Before Jesse and Judy Telaak took their 3-year-old daughter, Allison, to the annual Memorial Day Parade in Kenmore on Monday, they sat her down to tell her something important.
It was about something more important than any of the bands, the fire trucks, the military vehicles, volunteer firefighters, Boy Scouts, Girl Scouts or Cub Scouts she would watch marching down Delaware Avenue.
“The first thing we told her today was the real reason we have this holiday,” Jesse Telaak said. “We told her that it is more than just a day off for school. We told her about the veterans who went to war and made sacrifices for their country. This parade is about them.”
After that, the Kenmore couple found a shady spot along the avenue, where they thoroughly enjoyed the festivities with Allison, her little sister Mackenzie, just 3 months old, several other relatives, and thousands of other people from Kenmore and other communities.
“I’m incredibly appreciative of the sacrifices that people made,” said Jesse Telaak, 37, as he watched the Gordon Highlanders bagpipe band pass by.
With a clear blue sky overhead, temperatures in the mid-70s and a gentle cooling breeze, it was just about a perfect day to enjoy an event that Kenmore organizers bill as the region’s largest Memorial Day parade.
Kenmore police said “at least 5,000 people” were there, and parade organizers said the number was closer to 9,000. People of all ages lined about a mile-long stretch of Delaware, at least five or six people deep in some locations.
“This was our 69th Memorial Day Parade in Kenmore, and every year, it gets bigger and bigger,” said Sandy Marranca, who was the parade announcer. Her husband, Carl, 81, was the parade co-chairman. “This year, we had 87 units, including six bands.”
The parade started at 11 a.m. with the Kenmore West High School marching band. A group of soldiers, wearing camouflage and carrying assault weapons, marched behind them. Not far after them came 30 men and women on motorcycles, roaring their engines for the Hogs & Heroes Foundation.
“Out of all the events where we perform every year, I think this parade is my favorite,” said Lynn Abrahamian, a piccolo player with the award-winning American Legion Band of the Tonawandas. She was just getting ready to join the parade with her husband, David, the band president who plays clarinet, and about 40 other musicians.
“I love the way they honor the veterans, and I love the way people from Kenmore get out and support this event, year after year,” Lynn Abrahamian said.
“My father and all of my uncles served in World War II or Korea,” said band member John Long. “I was in the Navy from 1982 until 1985 on a submarine, the USS Sam Rayburn. We were underwater 70 days at a time, sometimes under the ice.”
One of the band’s trumpeters, Al Schlisserman, served in the Army from 1970 to 1973. He played in the Army Band, even performing at the White House for then-President Richard M. Nixon.
“I was fortunate. I had a great assignment,” Schlisserman said. “I sometimes think about all the people I was in boot camp with. You got very close to these people for a short period of time. Then, you never saw them again. I wonder how many of them died in the war.”
Marie Patterson and her sister, Mary Patterson, both of Sanborn, watched proudly as Marie’s 12-year-old son, David Vaccaro, marched past with a group called the Young Marines.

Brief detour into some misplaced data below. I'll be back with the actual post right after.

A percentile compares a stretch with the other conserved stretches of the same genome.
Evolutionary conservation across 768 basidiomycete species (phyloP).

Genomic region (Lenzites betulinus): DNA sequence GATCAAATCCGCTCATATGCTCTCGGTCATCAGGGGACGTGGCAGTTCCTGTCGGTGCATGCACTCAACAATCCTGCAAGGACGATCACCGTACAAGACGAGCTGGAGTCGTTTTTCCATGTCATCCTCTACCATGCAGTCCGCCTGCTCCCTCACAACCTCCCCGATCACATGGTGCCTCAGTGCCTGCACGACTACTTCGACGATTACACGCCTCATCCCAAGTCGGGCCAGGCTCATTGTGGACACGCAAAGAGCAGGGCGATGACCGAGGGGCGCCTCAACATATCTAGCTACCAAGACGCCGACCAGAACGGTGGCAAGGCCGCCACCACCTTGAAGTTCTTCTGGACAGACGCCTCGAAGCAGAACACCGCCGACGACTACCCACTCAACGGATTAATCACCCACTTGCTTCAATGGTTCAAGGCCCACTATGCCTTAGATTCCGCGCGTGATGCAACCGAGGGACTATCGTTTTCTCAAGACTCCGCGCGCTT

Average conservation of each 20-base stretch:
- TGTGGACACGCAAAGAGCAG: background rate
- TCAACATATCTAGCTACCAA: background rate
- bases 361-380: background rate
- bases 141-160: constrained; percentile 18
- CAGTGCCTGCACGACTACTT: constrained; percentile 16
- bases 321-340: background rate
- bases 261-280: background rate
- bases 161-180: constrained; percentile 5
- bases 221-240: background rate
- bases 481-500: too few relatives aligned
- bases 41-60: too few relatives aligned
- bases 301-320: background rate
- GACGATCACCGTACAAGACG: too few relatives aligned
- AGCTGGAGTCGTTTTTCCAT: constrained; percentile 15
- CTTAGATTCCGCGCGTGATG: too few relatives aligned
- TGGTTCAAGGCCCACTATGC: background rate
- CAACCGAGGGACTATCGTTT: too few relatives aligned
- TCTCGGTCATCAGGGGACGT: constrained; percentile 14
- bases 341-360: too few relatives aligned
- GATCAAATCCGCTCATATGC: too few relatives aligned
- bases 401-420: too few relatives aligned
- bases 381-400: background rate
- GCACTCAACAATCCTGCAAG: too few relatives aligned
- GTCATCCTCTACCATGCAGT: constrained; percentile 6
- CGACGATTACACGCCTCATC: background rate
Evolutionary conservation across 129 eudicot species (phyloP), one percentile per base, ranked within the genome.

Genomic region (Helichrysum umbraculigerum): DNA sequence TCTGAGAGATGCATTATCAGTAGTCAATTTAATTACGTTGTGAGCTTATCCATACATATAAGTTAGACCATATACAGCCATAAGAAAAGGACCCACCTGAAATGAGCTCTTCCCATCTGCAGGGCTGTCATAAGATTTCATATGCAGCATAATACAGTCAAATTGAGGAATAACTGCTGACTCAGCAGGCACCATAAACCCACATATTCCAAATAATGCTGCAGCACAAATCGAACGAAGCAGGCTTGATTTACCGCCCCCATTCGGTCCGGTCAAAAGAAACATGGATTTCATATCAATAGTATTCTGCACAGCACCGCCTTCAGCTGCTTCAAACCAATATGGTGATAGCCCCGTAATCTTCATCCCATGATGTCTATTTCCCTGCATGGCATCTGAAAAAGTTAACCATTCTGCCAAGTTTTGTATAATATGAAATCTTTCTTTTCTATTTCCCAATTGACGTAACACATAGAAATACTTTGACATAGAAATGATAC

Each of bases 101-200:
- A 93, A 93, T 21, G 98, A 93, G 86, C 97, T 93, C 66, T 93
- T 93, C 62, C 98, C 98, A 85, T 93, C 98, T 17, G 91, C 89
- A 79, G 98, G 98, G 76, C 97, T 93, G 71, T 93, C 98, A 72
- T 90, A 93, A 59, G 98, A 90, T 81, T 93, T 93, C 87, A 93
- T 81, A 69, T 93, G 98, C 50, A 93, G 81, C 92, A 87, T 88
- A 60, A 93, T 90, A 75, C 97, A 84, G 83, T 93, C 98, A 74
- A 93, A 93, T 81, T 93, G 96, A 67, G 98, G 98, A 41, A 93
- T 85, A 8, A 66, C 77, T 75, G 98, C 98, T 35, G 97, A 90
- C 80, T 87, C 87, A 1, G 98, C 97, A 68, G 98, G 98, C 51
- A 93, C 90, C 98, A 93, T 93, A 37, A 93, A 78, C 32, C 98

“We’re Indians, and Native Americans have a long history of serving their country in the military,” Marie Patterson said. “My dad, my brother, a bunch of my uncles – at least a dozen different people from our family have served in the military. My son wants to be in the Air Force someday.”
Several veterans, including 84-year-old Ken Wallace and 69-year-old Bob Kralisz, sat and watched under shade trees outside the Kenwell-DePaul Assisted Living Community at Delaware and Hampton Parkway. Another veteran, Michael Jozak, 57, stood nearby.
Wallace is a Navy veteran who served as a cook on a ship during the Korean War. He counts himself as lucky. “During the entire war, our ship was in South America,” he said.
Wallace wanted to add one more point. “I think war is a very stupid thing,” he said.
The parade capped a busy day of events honoring veterans in Kenmore and the Town of Tonawanda, including ceremonies at the town’s monument to veterans at Kenney Field on Brighton Road, and at the Elm Lawn and Mount Olivet Cemeteries.
The parade’s grand marshal, riding in a big convertible, was Navy veteran Charles T. Catalina, 85, who was part of the crew that served on the Navy’s “Flying Boat,” a seaplane that could land on water, during the Korean War. Catalina is a long-time volunteer who helps disabled war veterans at the VA Medical Center. He is also the chaplain and past commander of the Harry E. Crosby Post 2472, Veterans of Foreign Wars.
Sandy Marranca said it was gratifying to see so many families flock to the parade to pay homage to Catalina and other vets.
“We do it every year because, with all the sacrifices these veterans made, a parade is the least we can do for them,” she said. “Every day should be Memorial Day.”
The spectacle meant a lot to Army veteran John Winnickey, 68, who said he did not serve in combat but suffers from illnesses and depression related to his exposure to the chemical called Agent Orange in the late 1960s.
“I get choked up when I watch something like this,” Winnickey said.
The parade was sponsored by the Town of Tonawanda Youth, Parks and Recreation Department, American Legion Post 205, VFW Post 2472 and the Village of Kenmore.
There also were a host of parades and ceremonies in other Western New York communities Monday to honor veterans.